Rachael Griffin, tax and financial planning expert at Old Mutual Wealth, says: ‘With anything like this, it’s a minefield.
‘A lot of the unfairness in the system is invariably about people not understanding that state pension credits are available to them, and then how to claim them. Generally people aren’t au fait with form filling.’
She backs Webb’s call for the Government to fully backdate state pension credits when people sign up late for child benefit, saying: ‘If anyone is entitled to state pension credits then they should be entitled to more than three months.
‘When people are claiming for this they have just had children. They have busy lives. It’s not the first thing on their to do list. They are thinking about how they are going to care for their children rather than any state pension benefit.’
Treasury committee speaks out
Nicky Morgan MP, chair of the Treasury committee, has also expressed worries and pushed the Government and HMRC to look into the issue of parents losing state pension.
She says: ‘It’s concerning that parents who haven’t registered for child benefit for fear of the higher tax rate charge may be forgoing part of their future state pension.’
She added: ‘Parents can transfer National Insurance credits between themselves without transferring who receives the money, but HMRC does not monitor the number of transfers.
‘This is concerning, so the committee has asked HMRC what work it has done to publicise the possibility of National Insurance credits transfer.’
Each credit missed could cost you 1/35 of the value of the state pension – around £244 per year or £4,880 over the course of a typical 20 year retirement. Four years lost works out at £19,520.
HMRC has changed child benefit forms to say claiming ‘can help to protect your state pension’ – but not that you risk losing thousands of pounds in old age if the wrong parent fills in the application, or you omit to claim because you don’t qualify for payouts.
Forms are handed out in ‘Bounty Packs’ in hospitals after births, but parents say these come filled with money-off flyers and promotions and it’s not clear they also contain important documents.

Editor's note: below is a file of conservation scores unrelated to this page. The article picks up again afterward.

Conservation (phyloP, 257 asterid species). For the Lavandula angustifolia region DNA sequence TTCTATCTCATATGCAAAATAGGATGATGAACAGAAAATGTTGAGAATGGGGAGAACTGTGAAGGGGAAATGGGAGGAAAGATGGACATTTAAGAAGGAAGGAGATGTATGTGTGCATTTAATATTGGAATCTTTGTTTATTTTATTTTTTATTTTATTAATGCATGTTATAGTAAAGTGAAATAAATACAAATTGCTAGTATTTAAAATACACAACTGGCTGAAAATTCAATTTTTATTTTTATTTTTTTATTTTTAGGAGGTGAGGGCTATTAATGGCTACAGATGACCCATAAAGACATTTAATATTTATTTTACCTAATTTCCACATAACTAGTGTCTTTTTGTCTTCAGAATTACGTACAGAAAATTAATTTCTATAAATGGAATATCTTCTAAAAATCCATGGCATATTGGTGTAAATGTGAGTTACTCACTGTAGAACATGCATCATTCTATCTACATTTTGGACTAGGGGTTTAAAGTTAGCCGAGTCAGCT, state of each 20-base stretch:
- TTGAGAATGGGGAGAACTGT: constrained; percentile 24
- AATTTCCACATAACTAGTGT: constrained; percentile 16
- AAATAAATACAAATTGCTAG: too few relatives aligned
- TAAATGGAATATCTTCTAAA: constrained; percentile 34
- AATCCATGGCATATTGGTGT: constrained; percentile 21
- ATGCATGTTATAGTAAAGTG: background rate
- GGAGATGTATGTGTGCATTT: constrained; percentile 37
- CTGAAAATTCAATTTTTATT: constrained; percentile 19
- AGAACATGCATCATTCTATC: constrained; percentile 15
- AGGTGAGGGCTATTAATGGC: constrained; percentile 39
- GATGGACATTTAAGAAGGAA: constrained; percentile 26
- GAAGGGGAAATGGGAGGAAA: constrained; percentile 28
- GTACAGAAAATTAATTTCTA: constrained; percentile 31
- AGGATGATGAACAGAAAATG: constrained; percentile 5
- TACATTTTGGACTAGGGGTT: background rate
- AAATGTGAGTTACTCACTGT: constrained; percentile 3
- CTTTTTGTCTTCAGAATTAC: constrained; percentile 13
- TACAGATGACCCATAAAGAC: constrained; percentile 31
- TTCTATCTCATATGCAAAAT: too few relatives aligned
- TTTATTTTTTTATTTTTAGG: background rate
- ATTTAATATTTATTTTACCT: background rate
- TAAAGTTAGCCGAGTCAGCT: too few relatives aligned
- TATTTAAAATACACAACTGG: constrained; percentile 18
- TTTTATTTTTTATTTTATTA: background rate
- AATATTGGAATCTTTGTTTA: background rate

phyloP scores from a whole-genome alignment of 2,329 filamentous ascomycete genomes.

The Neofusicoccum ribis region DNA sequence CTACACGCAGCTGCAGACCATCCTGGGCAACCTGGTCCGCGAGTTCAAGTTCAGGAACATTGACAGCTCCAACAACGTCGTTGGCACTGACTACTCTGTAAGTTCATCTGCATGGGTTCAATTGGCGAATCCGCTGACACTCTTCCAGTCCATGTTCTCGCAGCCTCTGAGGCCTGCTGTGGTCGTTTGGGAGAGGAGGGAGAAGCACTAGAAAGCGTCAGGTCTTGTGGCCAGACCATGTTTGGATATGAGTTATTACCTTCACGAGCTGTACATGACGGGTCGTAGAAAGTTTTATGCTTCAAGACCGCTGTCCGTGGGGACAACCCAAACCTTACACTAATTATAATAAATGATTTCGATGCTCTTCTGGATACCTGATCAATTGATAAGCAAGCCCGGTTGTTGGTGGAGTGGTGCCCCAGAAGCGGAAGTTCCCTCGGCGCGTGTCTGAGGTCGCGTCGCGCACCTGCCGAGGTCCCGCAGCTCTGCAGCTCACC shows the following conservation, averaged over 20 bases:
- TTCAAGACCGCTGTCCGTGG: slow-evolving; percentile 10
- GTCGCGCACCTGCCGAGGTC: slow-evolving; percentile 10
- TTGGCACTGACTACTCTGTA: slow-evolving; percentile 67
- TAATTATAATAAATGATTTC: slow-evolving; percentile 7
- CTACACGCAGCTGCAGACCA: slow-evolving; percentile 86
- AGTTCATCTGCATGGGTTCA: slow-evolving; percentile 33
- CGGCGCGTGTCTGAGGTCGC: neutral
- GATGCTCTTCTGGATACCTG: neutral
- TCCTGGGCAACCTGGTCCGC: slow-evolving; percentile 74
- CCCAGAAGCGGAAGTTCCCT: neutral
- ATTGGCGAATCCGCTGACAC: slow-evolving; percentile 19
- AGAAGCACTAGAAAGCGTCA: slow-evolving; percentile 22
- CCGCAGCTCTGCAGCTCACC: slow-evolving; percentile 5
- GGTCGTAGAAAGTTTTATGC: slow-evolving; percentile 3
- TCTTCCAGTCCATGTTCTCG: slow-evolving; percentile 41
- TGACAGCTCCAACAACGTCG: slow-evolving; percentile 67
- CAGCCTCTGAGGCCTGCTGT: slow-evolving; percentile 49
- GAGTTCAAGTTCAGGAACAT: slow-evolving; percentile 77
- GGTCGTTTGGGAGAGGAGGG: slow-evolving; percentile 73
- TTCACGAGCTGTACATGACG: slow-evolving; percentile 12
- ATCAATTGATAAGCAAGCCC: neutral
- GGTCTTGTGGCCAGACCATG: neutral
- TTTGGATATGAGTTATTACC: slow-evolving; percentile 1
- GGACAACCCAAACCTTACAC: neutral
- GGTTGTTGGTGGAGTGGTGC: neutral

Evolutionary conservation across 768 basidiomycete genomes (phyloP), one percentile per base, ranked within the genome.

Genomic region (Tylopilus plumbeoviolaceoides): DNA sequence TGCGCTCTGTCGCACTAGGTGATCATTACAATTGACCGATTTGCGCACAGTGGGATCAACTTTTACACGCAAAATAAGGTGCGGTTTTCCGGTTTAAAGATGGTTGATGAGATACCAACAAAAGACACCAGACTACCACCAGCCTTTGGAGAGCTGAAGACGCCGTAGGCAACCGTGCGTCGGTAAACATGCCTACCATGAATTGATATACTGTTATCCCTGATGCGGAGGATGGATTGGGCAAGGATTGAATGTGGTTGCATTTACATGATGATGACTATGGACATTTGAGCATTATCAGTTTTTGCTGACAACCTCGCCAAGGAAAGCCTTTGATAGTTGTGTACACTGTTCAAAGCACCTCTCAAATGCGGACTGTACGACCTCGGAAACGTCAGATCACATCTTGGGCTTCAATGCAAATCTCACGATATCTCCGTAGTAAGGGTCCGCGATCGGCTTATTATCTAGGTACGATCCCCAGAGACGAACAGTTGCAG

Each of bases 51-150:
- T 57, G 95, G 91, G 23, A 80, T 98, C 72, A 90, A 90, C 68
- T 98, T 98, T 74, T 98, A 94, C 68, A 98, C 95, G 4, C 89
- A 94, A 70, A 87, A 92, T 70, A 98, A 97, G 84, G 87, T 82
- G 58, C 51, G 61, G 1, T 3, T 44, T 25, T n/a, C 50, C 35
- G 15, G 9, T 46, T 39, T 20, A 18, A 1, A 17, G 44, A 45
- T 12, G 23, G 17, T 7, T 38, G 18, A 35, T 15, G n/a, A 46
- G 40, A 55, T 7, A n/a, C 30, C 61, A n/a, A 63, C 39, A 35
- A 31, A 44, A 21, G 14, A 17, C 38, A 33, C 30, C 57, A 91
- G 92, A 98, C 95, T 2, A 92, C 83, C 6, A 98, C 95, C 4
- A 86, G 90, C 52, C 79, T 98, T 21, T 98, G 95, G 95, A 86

HMRC stresses the importance of parents making a claim for child benefit to protect their state pension.
‘Customers can find specific information on the child benefit claim form, through the HMRC helpline, online at gov.uk, through partners such as Citizen’s Advice, and in the Bounty packs that go to new parents,’ it says. The tax office has also responded to individual cases below.
Mum loses four years of credits she can’t get back
Emma Maslin didn’t apply for child benefit when her daughter was born, without realising this would damage her state pension rights.
Tens of thousands of people – overwhelmingly new mothers – like Emma are believed to have missed out on vital credits as fewer now register for child benefit following a shake-up in 2013.
New baby: Many people have no idea child benefit has any link to how much state pension they will get decades later
The controversial overhaul reduced the entitlement for those earning £50,000-plus a year or wiped it out entirely for those earning £60,000-plus.
But parents who earn too much to qualify for child benefit still have to apply for it so that they receive state pension credits.
Those who failed to sign up when the new rules began could have lost six years of state pension credits by now.